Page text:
The library also recently began spending more of its materials budget on online subscription databases. “Five to 20 percent of the [materials] budget is spent on databases,” Duke said. “That gets to be pretty hefty.”

Library personnel say that they’re changing what they buy in response to Fort Worth’s wants and needs. The PLA’s Bohrer believes this is a good tactic. “The PLA’s stance is that circulation development is based on a community’s needs and wants,” she said. “A library should poll what a community’s interested in reading or having on other media formats and gauge a good portion of development on local input.”

Getting the community interested in reading is still an integral part of any library’s mission, according to Bohrer, but this can be accomplished by means other than tinkering with or adding books to the collection.

“Programming helps,” she said. “Book discussions, book lists. Those are things that libraries can do to broaden perspective as well.”

Broadening perspective in Cowtown is left largely to the Fort Worth Public Library Foundation and Friends of the Fort Worth Public Library, two nonprofit organizations that are dedicated to generating funds for the library while also providing volunteer services and raising awareness. In addition to operating the Friends Books Store, which sells overstocked library material, the Friends group has established the Texas Literary Hall of Fame, which honors legendary Texas authors, and holds an annual mystery lovers’ dinner and panel discussion. The foundation raises awareness chiefly through the Young Lions reading group, a forum created, according to the group’s web site, “for a diverse and energetic group of young professionals who share a passion for the power of books and literature to enrich our lives and who believe in a first-rate library system for our city.”

There are donors who are interested in helping the library acquire more materials, according to foundation founder and president Betsy Pepper. “I’m not surprised that there are holes” in the library’s book collection, she said. “People have started to give us money for the express purpose of strengthening the collection.” But most donors want to help the library deal with more pressing, practical concerns, including an overhaul of the library’s infrastructure.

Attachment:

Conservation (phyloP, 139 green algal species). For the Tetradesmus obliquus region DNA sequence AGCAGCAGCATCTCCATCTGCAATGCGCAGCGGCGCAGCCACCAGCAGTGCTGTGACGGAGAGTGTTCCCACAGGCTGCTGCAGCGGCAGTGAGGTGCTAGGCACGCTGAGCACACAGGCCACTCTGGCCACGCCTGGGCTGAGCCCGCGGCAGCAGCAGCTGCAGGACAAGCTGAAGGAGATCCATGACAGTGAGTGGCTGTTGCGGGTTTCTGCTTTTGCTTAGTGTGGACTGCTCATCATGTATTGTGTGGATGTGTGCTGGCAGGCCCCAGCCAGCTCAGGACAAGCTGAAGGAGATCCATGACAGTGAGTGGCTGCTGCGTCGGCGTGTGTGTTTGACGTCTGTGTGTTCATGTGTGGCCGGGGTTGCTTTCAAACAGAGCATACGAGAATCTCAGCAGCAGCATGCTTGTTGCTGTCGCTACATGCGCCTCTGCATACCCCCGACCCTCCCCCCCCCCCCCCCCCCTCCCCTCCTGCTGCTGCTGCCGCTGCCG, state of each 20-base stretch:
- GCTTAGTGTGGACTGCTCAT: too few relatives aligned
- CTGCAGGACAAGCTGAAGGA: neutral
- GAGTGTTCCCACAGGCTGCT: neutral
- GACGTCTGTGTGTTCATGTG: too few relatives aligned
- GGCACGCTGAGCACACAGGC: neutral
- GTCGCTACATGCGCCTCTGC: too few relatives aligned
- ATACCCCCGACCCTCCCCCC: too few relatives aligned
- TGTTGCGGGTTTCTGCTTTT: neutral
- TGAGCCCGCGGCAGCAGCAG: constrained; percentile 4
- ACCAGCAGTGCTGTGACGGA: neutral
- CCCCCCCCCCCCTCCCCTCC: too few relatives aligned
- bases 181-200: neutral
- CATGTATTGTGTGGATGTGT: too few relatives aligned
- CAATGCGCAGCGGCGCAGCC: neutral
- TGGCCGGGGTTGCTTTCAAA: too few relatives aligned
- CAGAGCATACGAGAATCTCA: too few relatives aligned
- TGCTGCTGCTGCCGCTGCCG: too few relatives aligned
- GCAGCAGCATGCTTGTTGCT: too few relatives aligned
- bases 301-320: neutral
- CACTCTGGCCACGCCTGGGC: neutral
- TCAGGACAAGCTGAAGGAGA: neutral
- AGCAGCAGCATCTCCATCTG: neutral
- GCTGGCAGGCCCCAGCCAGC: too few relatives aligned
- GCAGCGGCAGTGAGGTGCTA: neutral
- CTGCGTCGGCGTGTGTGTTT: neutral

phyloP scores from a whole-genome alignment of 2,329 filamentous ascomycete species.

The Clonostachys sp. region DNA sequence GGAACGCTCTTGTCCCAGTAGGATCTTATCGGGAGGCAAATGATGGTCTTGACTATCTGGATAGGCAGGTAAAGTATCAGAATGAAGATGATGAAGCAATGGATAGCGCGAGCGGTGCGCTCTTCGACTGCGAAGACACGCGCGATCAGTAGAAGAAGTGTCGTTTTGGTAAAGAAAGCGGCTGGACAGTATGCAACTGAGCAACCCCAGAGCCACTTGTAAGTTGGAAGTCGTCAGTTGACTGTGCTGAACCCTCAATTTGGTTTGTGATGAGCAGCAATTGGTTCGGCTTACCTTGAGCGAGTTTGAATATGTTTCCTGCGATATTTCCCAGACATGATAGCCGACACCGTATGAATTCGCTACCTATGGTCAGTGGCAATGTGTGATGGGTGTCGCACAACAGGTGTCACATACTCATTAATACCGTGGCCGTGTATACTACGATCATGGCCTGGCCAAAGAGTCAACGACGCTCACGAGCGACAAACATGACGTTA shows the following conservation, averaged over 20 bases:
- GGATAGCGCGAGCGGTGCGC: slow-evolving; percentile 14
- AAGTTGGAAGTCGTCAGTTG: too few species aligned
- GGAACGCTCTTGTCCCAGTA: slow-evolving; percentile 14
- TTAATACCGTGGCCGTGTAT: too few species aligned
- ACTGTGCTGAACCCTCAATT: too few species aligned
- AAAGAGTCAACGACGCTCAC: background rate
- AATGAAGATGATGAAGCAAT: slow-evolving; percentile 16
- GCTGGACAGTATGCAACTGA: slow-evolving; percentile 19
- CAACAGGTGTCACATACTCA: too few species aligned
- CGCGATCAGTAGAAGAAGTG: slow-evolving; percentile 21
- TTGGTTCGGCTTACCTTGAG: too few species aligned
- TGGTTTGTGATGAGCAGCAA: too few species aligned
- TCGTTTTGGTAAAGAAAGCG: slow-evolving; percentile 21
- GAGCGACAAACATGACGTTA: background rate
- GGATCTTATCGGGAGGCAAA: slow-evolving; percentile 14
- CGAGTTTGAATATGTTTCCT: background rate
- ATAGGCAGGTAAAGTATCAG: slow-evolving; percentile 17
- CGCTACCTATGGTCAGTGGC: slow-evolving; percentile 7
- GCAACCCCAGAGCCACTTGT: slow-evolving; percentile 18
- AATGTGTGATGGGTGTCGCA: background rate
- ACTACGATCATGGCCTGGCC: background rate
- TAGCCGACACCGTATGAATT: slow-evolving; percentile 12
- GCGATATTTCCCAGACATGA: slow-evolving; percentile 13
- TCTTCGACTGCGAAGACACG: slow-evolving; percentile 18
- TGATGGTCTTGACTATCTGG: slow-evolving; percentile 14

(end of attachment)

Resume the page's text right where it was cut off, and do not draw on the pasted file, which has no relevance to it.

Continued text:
Fort Worth’s Central Library underwent a make-over a few years ago. The old downtown library was bedeviled by more than 100 leaks that threatened both the collection and the computer center. The foundation raised more than $5 million in private funding in the late 1990s to build the 33,000-square-foot youth center, expanded media center, grand entrance hall, and 3rd Street circulation area, along with a 6,600-square-foot gallery and 900-square-foot office for the foundation within the library.

The FWPL is continuing its make-over by overhauling its Integrated Library System, “the brains” of the library, according to the foundation’s Pepper. Far beyond a card catalogue or Readers’ Guides, the new ILS is state of the art, a system that will allow patrons to search the entire FWPL collection as they would on a powerful internet search engine, such as Google or Yahoo. The PLA’s Bohrer said that very few libraries in similarly sized cities have technology this advanced. For the new ILS, the city has agreed to put up $600,000, which the foundation plans on matching. Over the past year, the foundation has already raised more than $500,000. The new system is scheduled to be in operation by July 2005.

The proposed system will replace a current system that is “15 years old and on the verge of collapse,” according to Pepper. Not only will the new ILS make the work of the library staff easier, Pepper said, but it will give patrons what they’re accustomed to using now at home on the internet.

“The system,” according to Pepper, “is arguably more important than the collection.” Duke, the collections manager, is similarly torn. “Collection and technology are neck and neck,” she said. “People rely on our computers, which are seven, eight, nine years old. That’s another budgetary decision. One day, it’s the collection. Another day, it’s technology. It’s like choosing one child over another.” l